What you’re getting: Peach & pecan waffle or authentic Munchener Apfel Pfannekuchen, custom recipe whole hog sausage
The key to fully appreciating a visit to Magnolia, especially for Sunday brunch, is patience. The savviest of diners put their names on the list and run a couple of errands, or bring a book or, at the very least, make sure that they only show up with companions whose company they truly enjoy. There will be a wait, but the payoff is consistently superior food with a whisper of a German influence. Most of the lengthy menu is fairly traditional and centered around serious egg dishes, waffles, and pancakes, including the aforementioned Pfannekuchen. Think that goopy-sticky-sweet processed apple pancake you’ve had at chain restaurants is the real thing? This will change your mind and transform you into a willing member of the Magnolia queue.
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1. Barbaro2720 McCullough Ave, San Antonio
2. Taps Y Tapas1012 N Flores St, San Antonio
3. Max's Wine Dive Quarry340 E Basse Rd, San Antonio
4. The Frutería Botanero by Chef Johnny Hernandez1401 S Flores St, Ste 102, San Antonio
5. Little Gretel518 River Rd, Boerne
6. Feast1024 S Alamo St, San Antonio
7. Cappy's5011 Broadway St, San Antonio
8. The Monterey1127 S Saint Marys St, San Antonio
9. FOLC226 East Olmos Dr, Olmos Park
10. Tucker's Kozy Korner1338 E Houston St, San Antonio
Nestled into the corner of an unassuming building and adjoining bakery is this quaint little bar and rustic wood-fired pizza restaurant. The brick-walled space has a full bar with a menu (sorted into “The Good, The Bad and The Ugly") brimming with carefully designed cocktails that change seasonally, plus a solid happy hour.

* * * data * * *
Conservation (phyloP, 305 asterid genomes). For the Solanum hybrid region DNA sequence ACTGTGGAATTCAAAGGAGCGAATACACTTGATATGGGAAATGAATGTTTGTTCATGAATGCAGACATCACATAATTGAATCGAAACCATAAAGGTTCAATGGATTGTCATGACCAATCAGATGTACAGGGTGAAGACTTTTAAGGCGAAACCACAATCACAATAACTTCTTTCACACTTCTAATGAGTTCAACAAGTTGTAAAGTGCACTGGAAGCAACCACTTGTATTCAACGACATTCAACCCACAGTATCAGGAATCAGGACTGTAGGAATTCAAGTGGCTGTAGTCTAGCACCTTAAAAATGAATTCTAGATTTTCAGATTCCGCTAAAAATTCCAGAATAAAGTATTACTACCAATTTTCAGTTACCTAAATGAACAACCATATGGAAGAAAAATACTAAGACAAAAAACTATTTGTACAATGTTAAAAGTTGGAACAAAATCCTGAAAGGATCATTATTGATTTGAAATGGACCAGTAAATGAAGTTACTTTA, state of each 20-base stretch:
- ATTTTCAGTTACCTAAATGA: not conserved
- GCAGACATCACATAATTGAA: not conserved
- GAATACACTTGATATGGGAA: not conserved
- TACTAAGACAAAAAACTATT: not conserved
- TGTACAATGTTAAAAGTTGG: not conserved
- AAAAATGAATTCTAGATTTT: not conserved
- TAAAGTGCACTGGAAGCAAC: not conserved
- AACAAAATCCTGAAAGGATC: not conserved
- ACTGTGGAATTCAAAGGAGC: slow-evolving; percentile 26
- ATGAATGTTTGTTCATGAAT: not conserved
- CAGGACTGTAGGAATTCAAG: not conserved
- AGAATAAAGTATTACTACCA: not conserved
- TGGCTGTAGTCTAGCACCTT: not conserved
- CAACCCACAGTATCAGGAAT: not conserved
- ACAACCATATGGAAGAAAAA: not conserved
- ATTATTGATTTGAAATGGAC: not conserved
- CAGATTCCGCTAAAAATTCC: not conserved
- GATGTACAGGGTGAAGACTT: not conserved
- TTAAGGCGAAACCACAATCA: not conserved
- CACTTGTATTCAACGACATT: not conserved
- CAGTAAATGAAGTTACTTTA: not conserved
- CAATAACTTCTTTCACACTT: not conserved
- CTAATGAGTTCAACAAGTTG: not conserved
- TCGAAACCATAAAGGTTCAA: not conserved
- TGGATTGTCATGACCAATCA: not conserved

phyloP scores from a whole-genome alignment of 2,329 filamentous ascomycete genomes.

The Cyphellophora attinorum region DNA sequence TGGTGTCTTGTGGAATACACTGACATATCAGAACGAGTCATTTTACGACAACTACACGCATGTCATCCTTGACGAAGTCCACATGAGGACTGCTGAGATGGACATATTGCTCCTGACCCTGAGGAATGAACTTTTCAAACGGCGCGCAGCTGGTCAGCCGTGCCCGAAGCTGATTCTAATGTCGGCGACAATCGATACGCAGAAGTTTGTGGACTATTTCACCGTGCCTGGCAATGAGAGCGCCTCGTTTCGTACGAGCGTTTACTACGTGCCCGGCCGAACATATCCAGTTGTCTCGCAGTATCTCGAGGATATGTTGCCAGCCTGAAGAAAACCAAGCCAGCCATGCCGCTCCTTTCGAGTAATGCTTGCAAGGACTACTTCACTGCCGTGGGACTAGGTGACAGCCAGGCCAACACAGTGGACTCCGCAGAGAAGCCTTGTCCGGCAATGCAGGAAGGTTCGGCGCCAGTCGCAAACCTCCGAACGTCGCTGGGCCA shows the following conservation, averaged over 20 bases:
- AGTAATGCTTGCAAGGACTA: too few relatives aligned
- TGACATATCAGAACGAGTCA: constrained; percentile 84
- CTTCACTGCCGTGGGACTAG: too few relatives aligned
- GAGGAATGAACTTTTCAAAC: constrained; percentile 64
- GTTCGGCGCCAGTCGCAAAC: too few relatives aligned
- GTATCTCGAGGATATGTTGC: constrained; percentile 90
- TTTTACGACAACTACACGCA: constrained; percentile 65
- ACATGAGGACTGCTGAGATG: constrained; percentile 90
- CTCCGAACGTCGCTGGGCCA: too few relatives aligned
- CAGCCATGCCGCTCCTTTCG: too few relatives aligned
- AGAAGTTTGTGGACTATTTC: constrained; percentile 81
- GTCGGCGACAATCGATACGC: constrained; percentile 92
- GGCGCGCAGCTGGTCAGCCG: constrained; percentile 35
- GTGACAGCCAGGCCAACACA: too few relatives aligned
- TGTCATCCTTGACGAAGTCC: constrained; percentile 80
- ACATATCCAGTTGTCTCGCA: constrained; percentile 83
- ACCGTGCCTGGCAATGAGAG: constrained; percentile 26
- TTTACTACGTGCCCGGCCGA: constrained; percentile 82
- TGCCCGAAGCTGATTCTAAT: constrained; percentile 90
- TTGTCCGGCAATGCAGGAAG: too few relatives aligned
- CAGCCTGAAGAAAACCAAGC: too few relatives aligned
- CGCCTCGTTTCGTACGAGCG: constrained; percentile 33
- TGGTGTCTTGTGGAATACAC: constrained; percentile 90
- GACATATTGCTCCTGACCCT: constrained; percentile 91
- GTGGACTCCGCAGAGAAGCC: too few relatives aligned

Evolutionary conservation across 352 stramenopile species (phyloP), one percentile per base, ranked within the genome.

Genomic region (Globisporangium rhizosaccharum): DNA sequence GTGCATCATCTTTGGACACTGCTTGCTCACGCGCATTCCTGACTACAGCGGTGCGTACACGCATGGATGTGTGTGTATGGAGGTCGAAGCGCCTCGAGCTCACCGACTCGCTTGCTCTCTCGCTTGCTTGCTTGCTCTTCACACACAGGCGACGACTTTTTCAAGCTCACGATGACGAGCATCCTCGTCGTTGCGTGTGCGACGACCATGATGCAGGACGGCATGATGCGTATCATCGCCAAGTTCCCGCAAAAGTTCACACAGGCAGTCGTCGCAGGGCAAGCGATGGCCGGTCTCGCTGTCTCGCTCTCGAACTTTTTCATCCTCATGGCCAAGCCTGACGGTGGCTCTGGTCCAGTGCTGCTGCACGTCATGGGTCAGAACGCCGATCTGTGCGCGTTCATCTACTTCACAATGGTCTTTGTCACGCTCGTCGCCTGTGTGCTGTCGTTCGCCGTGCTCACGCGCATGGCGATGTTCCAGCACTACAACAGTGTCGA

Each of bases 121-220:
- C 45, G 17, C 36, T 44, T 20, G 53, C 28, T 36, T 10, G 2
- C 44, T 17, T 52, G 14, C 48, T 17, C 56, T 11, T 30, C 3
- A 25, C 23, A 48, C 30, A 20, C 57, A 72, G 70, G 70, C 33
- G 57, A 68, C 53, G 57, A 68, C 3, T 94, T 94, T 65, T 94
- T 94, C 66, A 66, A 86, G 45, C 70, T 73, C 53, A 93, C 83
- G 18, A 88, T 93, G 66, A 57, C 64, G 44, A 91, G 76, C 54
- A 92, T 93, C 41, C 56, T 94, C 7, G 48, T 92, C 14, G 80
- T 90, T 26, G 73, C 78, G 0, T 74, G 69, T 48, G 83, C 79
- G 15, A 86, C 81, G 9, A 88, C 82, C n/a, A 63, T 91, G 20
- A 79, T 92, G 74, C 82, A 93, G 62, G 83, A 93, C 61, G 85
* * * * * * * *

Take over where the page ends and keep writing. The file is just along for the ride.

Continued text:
This restaurant serves modern Mexican food (specifically not Tex Mex) in a historic Five Points limestone building. The bar has 24 taps that attract craft beer enthusiasts and they offer a weekend brunch inspired by Mexican dishes, plus Tapas Social Hour Tuesday through Friday.
Max's may call itself a dive, but its far from being one. With over fifty wines and gourmet takes on classic american comfort food (chicken and waffles among them), the combinations may seem strange but make for a unique experience. Consider checking out brunch or even their Summer Happy Hours.
As the name would imply, fruit is featured prominently in the drinks here, be they cocktails or non-alcoholic aguas frescas. Our drink of choice is the El Moretón, a tequila-based cocktail that is made with fresh muddled blackberries and lemon.
Though a bit of a way from San Antonio, this Czech restaurant serves all house-made food inspired by the recipes of Chef-Owner Denise Mazal's past. Owned by Denise and her daughter, the unique menu is worth making the trip for anything from dinner, to brunch, to a visit to their Biergarten Wednesday Happy Hour.
Feast serves up Mediterranean-influenced contemporary cuisine for dinner and Sunday brunch to an eager crowd of Southtown hipsters and suburban pilgrims who appreciate the social atmosphere almost as much as the creative cuisine, craft beer, and solid cocktails. Feast lives up to its name, offering sustenance for the eyes, the belly, and the spirit.
It's tucked behind neighboring shops on Broadway, so Cappy's can be a bit hard to spot for those that are unfamiliar. Still, the Sardou, with it's rich hollandaise and brie that are cut perfectly by the spinach and artichoke, is well worth the extra effort to find. Not to mention patio seating when the weather is nice!
If you're the type of person who likes the option of ordering the same dish every time you go to a restaurant, The Monterey is not the place for you. But if you're the type who is down to mix it up a bit, you won't be sorry you came. What you’re getting depends on what’s in season and what Chef John Philpot gets the urge to whip up. Monty is a hip, fun, social joint unassuming and comfortable.
FOLC is family-style, and when family-style meets brunch (as it does here on weekends), you know you've got something great on your hands. Try the Family FOLC: a half-chicken, eight eggs, four biscuits, roasted fingerling potatoes and a Dutch baby prepared either savory or sweet. It's a substantial meal and a great intro to what FOLC is all about.
Open since 1948, Tucker's soul food dishes and fun atmosphere have made it a local favorite. They serve drink specials every night from 4 pm until 7 pm, with menu items like chicken wings, fries, and sandwiches. There's live music everyday, but if you're their after it's gone the classic vinyl jukebox should do just fine.